The inability–sometimes deemed the failure–of Latin American countries to establish stable and democratic governments has frustrated observers across the region and beyond for almost 200 years. This course will examine the historical creation of both democratic and anti-democratic regimes in different national cases, seeking to identify the conditions that have fostered the apparent persistence of dictatorial tendencies as well as diverse forms of pro-democratic activism. Our main cases will be Brazil, Argentina, Mexico, Peru, and the countries of Central America, but we will address the region as a whole. In this regard we will look at the social and economic forces as well as the political actors and ideologies that have contributed to distinct, if often parallel, outcomes. At the same time, we will also question the criteria we use to label regimes “democratic” or “dictatorial”–and the implications of our choice of criteria.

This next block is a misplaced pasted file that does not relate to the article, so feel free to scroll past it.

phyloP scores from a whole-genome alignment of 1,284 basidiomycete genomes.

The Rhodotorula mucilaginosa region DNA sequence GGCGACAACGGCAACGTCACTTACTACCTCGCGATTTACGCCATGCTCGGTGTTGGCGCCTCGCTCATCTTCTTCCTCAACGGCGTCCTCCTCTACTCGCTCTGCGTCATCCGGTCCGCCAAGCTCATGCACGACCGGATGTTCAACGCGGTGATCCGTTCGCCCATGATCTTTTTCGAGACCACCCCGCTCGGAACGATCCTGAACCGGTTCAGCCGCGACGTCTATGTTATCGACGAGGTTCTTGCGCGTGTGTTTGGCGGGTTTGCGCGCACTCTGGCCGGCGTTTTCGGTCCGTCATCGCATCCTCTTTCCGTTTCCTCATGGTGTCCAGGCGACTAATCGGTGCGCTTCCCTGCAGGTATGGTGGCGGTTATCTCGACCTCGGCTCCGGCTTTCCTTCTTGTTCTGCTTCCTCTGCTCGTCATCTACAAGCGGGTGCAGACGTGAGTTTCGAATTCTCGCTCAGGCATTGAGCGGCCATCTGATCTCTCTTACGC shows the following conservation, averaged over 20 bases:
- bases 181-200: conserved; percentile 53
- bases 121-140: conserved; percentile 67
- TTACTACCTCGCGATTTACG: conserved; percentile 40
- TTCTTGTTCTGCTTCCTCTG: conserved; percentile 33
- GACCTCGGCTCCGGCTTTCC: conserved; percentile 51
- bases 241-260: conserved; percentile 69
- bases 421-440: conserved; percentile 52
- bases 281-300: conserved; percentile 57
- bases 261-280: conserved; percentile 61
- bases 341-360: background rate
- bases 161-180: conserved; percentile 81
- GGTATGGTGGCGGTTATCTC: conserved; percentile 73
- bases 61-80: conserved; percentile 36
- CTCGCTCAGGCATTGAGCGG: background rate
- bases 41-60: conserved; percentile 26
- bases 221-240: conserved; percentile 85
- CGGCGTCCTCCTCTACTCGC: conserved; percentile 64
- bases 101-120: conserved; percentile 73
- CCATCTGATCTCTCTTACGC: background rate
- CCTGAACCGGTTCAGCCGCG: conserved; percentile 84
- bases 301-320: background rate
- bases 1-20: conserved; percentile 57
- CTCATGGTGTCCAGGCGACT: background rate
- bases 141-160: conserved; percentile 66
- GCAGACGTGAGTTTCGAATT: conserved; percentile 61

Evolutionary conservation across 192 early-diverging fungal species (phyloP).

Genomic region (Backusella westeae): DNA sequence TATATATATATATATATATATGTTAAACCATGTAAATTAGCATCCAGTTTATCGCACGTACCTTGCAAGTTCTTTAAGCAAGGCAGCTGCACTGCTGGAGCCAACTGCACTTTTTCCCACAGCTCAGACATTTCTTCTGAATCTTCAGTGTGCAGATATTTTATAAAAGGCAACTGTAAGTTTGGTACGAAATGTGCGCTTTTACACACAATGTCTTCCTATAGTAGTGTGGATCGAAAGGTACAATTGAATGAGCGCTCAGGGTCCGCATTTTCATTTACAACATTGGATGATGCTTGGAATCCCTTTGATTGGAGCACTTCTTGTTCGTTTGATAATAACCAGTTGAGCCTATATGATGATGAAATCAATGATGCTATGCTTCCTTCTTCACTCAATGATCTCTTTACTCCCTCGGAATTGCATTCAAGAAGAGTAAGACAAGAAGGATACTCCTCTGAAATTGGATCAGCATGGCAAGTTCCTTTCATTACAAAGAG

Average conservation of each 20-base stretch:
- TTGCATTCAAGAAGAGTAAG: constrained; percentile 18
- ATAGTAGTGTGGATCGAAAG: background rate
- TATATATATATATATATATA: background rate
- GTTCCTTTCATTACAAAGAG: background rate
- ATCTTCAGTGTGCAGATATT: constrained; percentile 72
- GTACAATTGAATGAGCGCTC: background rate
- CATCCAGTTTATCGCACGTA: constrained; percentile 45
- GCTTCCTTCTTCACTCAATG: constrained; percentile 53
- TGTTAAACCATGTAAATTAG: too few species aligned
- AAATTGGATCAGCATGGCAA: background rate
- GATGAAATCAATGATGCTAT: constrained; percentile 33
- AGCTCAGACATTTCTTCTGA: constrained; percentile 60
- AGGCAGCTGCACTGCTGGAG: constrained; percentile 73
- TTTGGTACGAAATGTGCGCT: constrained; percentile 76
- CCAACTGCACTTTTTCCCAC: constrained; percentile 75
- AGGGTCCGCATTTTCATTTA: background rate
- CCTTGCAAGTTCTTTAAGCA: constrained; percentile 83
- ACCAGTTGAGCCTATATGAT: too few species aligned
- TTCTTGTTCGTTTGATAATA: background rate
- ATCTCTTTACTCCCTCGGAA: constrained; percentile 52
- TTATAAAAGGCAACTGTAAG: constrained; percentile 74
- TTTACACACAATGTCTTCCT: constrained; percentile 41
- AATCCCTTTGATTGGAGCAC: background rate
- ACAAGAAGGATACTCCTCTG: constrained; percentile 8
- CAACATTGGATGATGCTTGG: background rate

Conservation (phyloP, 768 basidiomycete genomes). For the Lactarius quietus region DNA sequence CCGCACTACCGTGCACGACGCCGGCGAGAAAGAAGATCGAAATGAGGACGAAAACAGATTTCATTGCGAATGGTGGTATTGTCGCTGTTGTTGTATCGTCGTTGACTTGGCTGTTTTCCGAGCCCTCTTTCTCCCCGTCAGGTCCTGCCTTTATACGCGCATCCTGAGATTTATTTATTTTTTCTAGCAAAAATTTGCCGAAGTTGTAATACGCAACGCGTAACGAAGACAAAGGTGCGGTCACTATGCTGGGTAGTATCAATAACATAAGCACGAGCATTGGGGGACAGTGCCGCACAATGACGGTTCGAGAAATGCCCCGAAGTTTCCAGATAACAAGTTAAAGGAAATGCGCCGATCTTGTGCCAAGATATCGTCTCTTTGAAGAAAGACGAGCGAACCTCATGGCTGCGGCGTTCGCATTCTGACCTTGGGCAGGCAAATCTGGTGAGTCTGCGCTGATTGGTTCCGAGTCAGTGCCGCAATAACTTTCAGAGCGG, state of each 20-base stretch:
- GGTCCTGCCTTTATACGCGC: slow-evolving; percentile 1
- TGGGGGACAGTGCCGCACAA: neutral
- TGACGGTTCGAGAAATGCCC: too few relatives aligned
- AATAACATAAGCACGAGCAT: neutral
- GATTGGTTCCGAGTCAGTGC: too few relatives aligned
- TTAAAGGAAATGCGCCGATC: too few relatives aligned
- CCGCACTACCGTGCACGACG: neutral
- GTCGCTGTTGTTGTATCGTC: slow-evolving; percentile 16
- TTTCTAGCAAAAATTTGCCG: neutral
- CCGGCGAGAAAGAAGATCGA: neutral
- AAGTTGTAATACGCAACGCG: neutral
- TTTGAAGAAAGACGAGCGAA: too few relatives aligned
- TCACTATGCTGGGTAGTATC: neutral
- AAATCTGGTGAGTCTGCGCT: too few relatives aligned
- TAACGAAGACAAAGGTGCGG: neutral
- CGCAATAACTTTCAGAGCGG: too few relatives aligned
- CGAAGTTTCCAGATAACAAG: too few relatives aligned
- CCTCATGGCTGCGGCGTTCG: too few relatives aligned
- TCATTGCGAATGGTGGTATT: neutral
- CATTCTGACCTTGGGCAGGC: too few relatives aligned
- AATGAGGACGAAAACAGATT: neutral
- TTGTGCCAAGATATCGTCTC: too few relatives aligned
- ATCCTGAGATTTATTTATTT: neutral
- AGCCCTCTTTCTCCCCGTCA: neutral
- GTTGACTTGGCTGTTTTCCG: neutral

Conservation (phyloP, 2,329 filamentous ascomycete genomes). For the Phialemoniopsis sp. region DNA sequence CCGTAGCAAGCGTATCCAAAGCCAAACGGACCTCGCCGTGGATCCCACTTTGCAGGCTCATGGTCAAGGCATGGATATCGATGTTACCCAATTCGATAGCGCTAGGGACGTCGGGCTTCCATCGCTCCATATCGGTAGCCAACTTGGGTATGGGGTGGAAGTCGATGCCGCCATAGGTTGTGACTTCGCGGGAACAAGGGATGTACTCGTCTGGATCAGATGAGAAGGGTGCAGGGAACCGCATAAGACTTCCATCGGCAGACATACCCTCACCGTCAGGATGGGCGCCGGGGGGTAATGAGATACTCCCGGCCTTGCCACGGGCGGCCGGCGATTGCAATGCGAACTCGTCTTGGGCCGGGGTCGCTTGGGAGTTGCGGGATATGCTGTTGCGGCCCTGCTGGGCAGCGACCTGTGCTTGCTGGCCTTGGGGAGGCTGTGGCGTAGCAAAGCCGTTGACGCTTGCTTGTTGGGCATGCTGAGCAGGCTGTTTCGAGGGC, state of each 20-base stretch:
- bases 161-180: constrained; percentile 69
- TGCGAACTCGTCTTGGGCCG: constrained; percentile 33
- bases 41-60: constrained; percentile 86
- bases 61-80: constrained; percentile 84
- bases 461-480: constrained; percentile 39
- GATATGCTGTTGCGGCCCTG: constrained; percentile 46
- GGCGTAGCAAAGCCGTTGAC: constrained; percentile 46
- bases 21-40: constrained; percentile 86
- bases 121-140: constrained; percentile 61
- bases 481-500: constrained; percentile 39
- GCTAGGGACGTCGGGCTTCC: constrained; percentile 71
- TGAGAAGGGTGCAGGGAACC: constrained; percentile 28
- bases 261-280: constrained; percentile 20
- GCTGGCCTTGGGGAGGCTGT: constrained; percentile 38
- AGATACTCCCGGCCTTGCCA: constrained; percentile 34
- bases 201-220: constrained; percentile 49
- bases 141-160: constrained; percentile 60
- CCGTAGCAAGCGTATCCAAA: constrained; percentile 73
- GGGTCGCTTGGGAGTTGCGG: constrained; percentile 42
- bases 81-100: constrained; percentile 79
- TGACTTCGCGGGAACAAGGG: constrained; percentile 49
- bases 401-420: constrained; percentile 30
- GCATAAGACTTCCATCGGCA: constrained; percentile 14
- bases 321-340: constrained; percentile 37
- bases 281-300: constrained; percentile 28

Grading: yes pass/fail option,
yes fifth course option
class participation, response papers, two short papers, and a longer (10-12-page) final essay
Difference, Power, and Equity
This course examines the production of unequal power relations along racial/ethnic, gender, national, and regional lines. Furthermore, it analyzes the creation of diverse--and biased--categories by which Latin Americans and their political movements and systems have been evaluated since the nineteenth century.
GBST Latin American Studies Electives
HIST Group D Electives - Latin America + Caribbean
LATS Countries of Origin + Transnationalism Elect